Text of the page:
When I learned about this piece of biological history in my early 20s, I was struggling with my own version of activism-induced burnout. It felt like the weight of the destruction of the world was on my shoulders, and that pretty much everything I did as a member of my society was wrong, marred with death and hypocrisy. Cyanobacteria saved me from this crushing responsibility and shame by teaching me that beyond our own human-scale moral compass; we simply CANNOT know what is SUPPOSED to happen on this planet. Yet this realisation has not led me to apathy. I still care deeply about non-human nature, and I still try to live in a way that decreases the negative impact of my existence (and hopefully, also increases the positive impact). What it has led me to is humility.
In comparing how indigenous knowledge and scientific knowledge respond to climate change, a key difference is humility. The scientific pursuit to reduce uncertainty and gain knowledge through amassing data has left us living in a worldview abundant in information and lacking in wisdom. Science can tell us many things about the world, but it cannot make sense of our place in it or tell us how to live. Recognising the importance and power of humility, I proposed the acceptance of the agency of the nonhuman world (aka the limits of human agency) as a path forward. You can read my paper on the topic here.
If optimism is like oxygen, we would do well to ensure our collective diet contains plenty of the antioxidants of humility.
I want to offer a few of the most salient points and lessons I took from the “winter” school I recently attended in Campinas, Brazil. A key thread throughout the week was the need to govern beyond risk. This means asking questions about the types of research we as a society want to invest our limited resources in. For example, Jane Calvert stressed the importance of upstream engagement and anticipatory governance that involves the publics in all stages, not simply outreach to gain acceptance of predetermined paths. Stephen Hilgartner set the tone well when he asked, how do “unimaginable” technologies become imaginable? To approach this question he offered a comparison of what he termed “vanguard visions” often brought forth by elite collectives who have access to money, power, social capital, knowledge, and what Jasanoff and Kim have described as sociotechnical imaginaries http://sts.hks.harvard.edu/research/platforms/imaginaries/). Sociotechnical imaginaries are national, durable, and develop over time, while vanguard visions may be fleeting. As Jane put it, technological visions smuggle in values.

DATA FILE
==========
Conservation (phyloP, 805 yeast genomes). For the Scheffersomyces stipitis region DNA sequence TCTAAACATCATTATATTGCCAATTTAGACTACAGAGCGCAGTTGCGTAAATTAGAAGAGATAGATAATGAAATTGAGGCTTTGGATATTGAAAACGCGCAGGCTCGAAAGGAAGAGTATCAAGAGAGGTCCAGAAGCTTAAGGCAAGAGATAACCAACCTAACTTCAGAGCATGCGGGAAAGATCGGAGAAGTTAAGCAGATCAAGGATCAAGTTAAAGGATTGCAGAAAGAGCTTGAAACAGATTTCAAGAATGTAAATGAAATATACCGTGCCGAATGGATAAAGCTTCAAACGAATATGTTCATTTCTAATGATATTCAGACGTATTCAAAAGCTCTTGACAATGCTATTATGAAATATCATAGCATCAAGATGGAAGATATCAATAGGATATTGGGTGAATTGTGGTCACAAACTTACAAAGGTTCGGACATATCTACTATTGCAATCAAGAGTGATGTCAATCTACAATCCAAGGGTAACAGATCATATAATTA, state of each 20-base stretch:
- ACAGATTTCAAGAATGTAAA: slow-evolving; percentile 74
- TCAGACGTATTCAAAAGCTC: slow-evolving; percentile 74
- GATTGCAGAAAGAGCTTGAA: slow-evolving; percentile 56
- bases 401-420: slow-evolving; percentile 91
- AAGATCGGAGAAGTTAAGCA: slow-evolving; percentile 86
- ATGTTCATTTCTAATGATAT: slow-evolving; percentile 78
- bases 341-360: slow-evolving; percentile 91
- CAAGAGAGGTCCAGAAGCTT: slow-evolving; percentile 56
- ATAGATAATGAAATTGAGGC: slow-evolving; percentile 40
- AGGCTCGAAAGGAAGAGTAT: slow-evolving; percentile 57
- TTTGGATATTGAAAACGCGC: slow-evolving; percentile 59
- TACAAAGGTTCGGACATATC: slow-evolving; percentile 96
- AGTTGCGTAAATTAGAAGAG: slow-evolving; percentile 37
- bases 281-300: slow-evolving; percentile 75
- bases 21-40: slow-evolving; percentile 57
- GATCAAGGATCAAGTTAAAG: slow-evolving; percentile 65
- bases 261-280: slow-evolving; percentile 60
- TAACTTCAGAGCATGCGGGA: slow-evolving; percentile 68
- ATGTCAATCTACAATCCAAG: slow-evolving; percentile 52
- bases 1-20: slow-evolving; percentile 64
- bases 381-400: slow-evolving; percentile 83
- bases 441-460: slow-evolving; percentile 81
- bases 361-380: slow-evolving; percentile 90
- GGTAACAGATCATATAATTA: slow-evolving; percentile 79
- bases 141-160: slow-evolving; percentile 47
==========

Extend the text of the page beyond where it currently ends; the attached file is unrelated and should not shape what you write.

During Susanne Lettow’s thorough overview of bioeconomies, biopolitics and gender, I was reminded of the value of activating a feminist methodology, even when dealing with topics not explicitly gender-related. A feminist methodological approach pays attention not only to what people say but what their practices are, looking for the underlying desires and perceived needs that drive their actions, and paying attention to the contested nature of needs and desires, power relations, and individual and contested modes of resistance. Attention to desires and perceived needs can help to avoid falling into patriarchal modes of judgment of right and wrong, which I think is especially important when dealing with uncertain futures and speculative visions. While we should not ignore the risks, we also need to remain open to the futures these technologies seem to be offering, all the while asking, who benefits from these dreams, and under what conditions? The incorporation of design questions and creative work is also key in this regard, as exemplified by the remarkable art-science collaboration in which Jane Calvert was a participant, Synthetic Aesthetics.